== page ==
In India, we have great education system which teaches us how to learn, compete and get most of our abilities but our financial education is delayed till the high school which is not even mandatory for all thus many youths opt out from the financial education leading to increased rate of financial illiteracy in the country which has become a major factor contributing in poverty of the country.

It is the high time to make our country not only educated but also financially literate to push the people above from the trap of poverty and help in the progress of the country and individual lives as well.

As it is rightly said,

                                                                 “A person can be highly educated, professionally successful, and financially illiterate.”

But the time has come to change this to,

                                                          “A person can be highly educated, professionally successful, and financially literate.”

Deepesh S Jain
PGDM 2020-22
Vivekanand Business School

Business and Ethics: The ideal combination

Business and Ethics: The ideal combination

After attending my fair share of E-Talks, webinars, etc. by the industry professionals and entrepreneurs, I have concluded that there is a favorite question that the audience likes to ask time and again. If you've come this far reading my blog, you already know the question I'm referring to. Yes, you guessed it right! There's always a question that pits business against ethics. I conjecture that most of them will agree that business and ethics don't go hand in hand, especially these days, and rightly so because business is a mind game, and emotions have no room in this game. People involved in the business arrive at decisions practically. Maximizing profits and earnings is the primary goal. Values and ethics take a backseat in the business scenario. Well, I have a different opinion because, in recent times, we have had so many examples that state otherwise, for example, the PNB Scam, Kingfisher Scam, etc. Unethical means did bring profits and fame but it is always short-lived. Eventually, everything comes crumbling down. An ethical way of doing business will always be fruitful in the long run. It will build their trustworthiness and gain profits too.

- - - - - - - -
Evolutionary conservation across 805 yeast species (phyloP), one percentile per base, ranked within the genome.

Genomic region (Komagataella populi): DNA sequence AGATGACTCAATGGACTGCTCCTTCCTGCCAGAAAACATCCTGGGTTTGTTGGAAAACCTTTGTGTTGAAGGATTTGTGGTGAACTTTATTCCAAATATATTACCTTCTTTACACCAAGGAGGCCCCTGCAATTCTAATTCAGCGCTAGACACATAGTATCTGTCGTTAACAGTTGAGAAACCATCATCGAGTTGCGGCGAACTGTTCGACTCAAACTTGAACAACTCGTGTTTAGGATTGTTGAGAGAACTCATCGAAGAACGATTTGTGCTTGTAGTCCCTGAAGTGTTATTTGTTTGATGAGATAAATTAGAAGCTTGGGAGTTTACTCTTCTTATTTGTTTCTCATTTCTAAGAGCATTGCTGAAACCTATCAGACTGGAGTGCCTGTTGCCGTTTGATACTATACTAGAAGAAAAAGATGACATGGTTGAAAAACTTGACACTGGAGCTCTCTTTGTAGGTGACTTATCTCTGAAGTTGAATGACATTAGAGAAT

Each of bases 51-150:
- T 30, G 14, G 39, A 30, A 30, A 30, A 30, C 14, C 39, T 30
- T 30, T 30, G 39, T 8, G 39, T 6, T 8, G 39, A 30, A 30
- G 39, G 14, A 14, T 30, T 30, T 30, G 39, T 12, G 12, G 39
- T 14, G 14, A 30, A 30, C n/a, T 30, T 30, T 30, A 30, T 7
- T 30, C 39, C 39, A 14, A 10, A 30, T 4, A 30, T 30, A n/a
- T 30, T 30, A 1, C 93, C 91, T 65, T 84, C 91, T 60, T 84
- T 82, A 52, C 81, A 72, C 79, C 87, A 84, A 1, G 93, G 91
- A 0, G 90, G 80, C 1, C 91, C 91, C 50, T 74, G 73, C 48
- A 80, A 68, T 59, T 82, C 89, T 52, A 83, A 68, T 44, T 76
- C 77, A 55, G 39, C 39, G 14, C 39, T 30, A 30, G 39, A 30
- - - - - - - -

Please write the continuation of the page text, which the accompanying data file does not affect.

Let's not pit ethics and business against each other but associate them with each other.








Anjali Nair
Batch 2020-2022
Vivekanand business school